SPA News

What's Happening in Senior Softball


Eighty-seven Hugh Brotherton is senior softball’s answer to the Eveready Bunny, he just keeps going, going and going. 

It is pretty surprising for someone who never took up the game until he was 62 years old.

“I played baseball when I was a kid but not after high school.” he explained. “I didn’t have time for sports because Carol and I got married and all our free time was raising our five sons and five daughters.”

The Brothertons have been married 64 years and in addition to their ten children, they have 23 grandchildren and 17 great-grand children, with the oldest ten years old.

“I didn’t decide to play senior softball until I was 62,” the Senior Hall-of-Famer said. “I am glad I did, it has been a wonderful experience both on and off the field. I hope I can play another 25 years.”

The Michigan native hasn’t been just a player, he has been an All-Star player.

Logging most of his time with Florida’s Center For Sight team he has received so may awards and honors he doesn’t know what to do with them all.

“I gave each grandchild one of my rings and still have a drawer full left,” he said. “I also have won so many MVP, All-American and All-Star Awards I can’t remember them all. What he does remember are team awards and the players he played with or against.

“That is the biggest thing about playing senior softball, it is the friends you make,” he explained. “Awards are nice but friendships last a lifetime.”

“Carol and I have met so many wonderful people and visited so many different cities and states, it would not have been possible without playing senior softball,’ he added. “We look forward to tournaments where we can renew old acquaintances and make new ones. It is just like a big family reunion.”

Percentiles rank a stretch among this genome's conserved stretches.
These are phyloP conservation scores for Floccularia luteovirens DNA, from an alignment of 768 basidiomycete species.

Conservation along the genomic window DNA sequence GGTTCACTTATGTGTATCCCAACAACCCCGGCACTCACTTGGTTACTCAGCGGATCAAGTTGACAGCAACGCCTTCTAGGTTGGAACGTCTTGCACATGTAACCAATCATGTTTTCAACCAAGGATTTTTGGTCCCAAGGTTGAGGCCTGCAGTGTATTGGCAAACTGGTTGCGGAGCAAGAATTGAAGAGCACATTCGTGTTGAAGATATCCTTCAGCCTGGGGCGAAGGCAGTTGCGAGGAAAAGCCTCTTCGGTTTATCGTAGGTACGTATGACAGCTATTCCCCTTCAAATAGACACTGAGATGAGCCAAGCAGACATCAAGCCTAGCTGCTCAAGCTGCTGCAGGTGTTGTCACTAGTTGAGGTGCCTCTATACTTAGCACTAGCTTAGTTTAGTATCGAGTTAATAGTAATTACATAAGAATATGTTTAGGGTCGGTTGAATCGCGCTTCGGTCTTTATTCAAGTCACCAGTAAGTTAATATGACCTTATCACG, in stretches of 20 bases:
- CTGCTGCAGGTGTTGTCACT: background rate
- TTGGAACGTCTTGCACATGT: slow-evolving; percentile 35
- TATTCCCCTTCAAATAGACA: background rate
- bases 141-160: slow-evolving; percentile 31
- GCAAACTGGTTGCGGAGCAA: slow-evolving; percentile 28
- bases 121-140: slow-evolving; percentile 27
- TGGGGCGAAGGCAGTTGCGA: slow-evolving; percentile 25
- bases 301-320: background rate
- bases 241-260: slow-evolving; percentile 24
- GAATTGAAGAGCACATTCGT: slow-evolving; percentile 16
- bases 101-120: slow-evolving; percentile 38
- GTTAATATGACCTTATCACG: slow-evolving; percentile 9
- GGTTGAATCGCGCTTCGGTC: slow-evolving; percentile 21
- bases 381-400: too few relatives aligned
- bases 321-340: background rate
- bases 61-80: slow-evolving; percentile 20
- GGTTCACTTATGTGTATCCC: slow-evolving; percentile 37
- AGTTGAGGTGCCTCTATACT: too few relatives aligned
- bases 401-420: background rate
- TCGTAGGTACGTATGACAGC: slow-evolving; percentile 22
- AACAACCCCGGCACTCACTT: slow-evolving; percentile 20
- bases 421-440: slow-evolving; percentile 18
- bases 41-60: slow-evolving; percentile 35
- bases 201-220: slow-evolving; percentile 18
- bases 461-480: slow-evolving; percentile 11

Brotherton also proves you are never too old to try new things.

A couple of years ago at the Huntsman Games he had some time before the softball tournament started so he entered some senior running events.

Running in the 85-and up division he set Senior Games records in winning the 500, 1,500 and 3,00 meters.

“Never tried it before but I walk three miles a day and play about 100 softball games each year, so I figured I was in pretty good shape to try it,”he said.

Brotherton figures he has played well over 10,000 softball games since he started playing twenty-five years ago.

“I thank the Lord every day for giving me the ability to participated in athletics at my age,’he said. “Praise be to God for giving me the opportunities.”

The Hall-of-fame athlete also appreciates his sponsor.

“Center For Sight has been with us over twenty years,” he said. “They have not only been an outstanding sponsor but a wonderful and appreciated friend.”

What changes has he seen in his twenty-five years in senior ball.?

“Mainly the growth. When I started, a 67-year old was the oldest players, now 67’s are kids,” Brotherton said. “The players keep getting older and is great to still be playing competitive ball at 85.”

“Organizations like SPA and SSUSA and big tournaments like the SPA Buckeye Classic offer us those opportunities and we appreciate it.”

“Still haven’t figured out why the younger players need those high powered bats and ball to play, must be an ego thing,” Brotherton added. “We started with wooden and single wall bats and were still able to score runs and play the game and it was safer for the pitcher and corner infielders.”.

Brotherton considers the players like himself himself who started playing in the 1990’s as Senior Softball Trailblazers.

“When I started I never dreamed I would  be playing softball at 87 years nor would there be others my age playing in a league or tournament with me,” Brotherton. “I consider myself truly blessed and hope I played a part in growing senior softball so you are never too old to play”

Comments are closed